As it is no secret, TNReady was an absolute failure this year. I held a bill that had the caption to address the teacher evaluation process that TNReady impacted. We put pressure on the Dept. of Education and the administration to do something about the tests. In the end, the administration used a bill held by Rep. Forgety to give teachers the option to use the scores or not for their evaluations. As such, my bill, which originally dealt with validity of the tests, did not get in good enough workable form for me to get it passed this year. However, as we have found out from the TNReady process, everything I have said about validity, or lack thereof, in the evaluation process is true. I have spoken with several representatives who are willing to work with me next year on this issue.
Our legislature has been working hard to overcome the Obama economy, and the work has been paying off. Tennessee ranks number one in the southeast, and number two overall in the the United States for job growth over the past year. The private sector in Tennessee has created over 325,000 jobs since 2011. The latest unemployment rate is 4.5%, and more Tennesseans have a job than at any point in state history!
As good as Tennessee is doing, we need to keep improving. This year, I co-sponsored HB2570 which is the Rural Economic Opportunity Act of 2016. The legislation has two main parts. First, the bill would implement a new program called ‘PREP’ or ‘Propelling Rural Economic Progress’. This innovative program would allow grants from the PREP fund to be used to help rural counties build sites and infrastructure to make their communities more attractive to prospective companies.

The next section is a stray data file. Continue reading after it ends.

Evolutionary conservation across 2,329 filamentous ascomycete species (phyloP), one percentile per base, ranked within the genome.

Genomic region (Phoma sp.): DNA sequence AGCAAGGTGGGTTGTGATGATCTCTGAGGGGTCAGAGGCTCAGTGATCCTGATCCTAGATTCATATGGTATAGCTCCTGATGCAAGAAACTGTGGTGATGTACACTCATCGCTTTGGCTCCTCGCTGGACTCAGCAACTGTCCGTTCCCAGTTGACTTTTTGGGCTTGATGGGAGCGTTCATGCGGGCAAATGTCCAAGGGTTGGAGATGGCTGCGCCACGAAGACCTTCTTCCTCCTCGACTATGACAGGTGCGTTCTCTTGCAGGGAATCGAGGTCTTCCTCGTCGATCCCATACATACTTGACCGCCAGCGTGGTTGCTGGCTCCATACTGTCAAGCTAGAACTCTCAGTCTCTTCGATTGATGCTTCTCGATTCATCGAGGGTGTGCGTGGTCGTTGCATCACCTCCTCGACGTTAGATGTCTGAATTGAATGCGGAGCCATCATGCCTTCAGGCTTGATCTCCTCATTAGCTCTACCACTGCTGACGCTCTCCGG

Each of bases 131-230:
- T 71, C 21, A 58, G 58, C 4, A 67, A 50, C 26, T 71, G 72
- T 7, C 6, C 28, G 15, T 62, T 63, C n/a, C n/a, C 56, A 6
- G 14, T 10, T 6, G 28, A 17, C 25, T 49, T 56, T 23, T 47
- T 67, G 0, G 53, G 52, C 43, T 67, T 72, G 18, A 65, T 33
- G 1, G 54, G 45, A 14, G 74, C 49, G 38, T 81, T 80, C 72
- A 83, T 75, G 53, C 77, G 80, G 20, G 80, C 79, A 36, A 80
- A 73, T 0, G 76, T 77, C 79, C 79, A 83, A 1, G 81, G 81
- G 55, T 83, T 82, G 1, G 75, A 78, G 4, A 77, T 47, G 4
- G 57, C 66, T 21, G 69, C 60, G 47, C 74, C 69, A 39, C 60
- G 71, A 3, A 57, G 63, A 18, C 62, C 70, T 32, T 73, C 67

Second, the legislation would restructure the county tier system making it easier for businesses in rural counties to qualify for job tax credits. This, in turn, would make it easier for these same businesses to expand and hire new workers.
Perhaps one of the biggest accomplishments was HB 813 which phased out the Hall income tax. I was proud to be able to co-sponsor the bill, but even more proud when Rep. Billy Spivey offered an amendment on the House floor that changed the bill to require the phase out of the Hall tax to be completed by January 2021. Tennessee joins Alaska as the only states to completely remove their income taxes on citizens.
One other pro-worker and pro-business bill that I co-sponsored was HB 2201, the “Right to Earn a Living Act.” It was signed into law by the Governor and states that all entry regulations by an agency with respect to businesses, professions, and occupations shall be limited to those demonstrably necessary and carefully tailored to fulfill legitimate public health, safety, or welfare objectives. In other words, agencies will have to demonstrate the necessity of regulations that may hinder entry into work.
One final bill I would like to highlight is HB 2512 by Rep. Andy Holt and Sen. Mark Green. The bill passed both houses and is awaiting the Governor’s signature. I’m a bit surprised that I was the only other co-sponsor of this piece of legislation. It takes on abuses of the unemployment system and is estimated to save the state’s unemployment trust fund over half a million dollars over the next 10 years. In turn, this legislation will help small businesses to save money on their unemployment insurance.
Over the next few weeks, I hope to have updates summarizing healthcare, transportation, the budget, 2nd Amendment, and other issues. I hope you find these updates useful. I believe that knowledge is power, and power is with the people.
Dr. Bryan Terry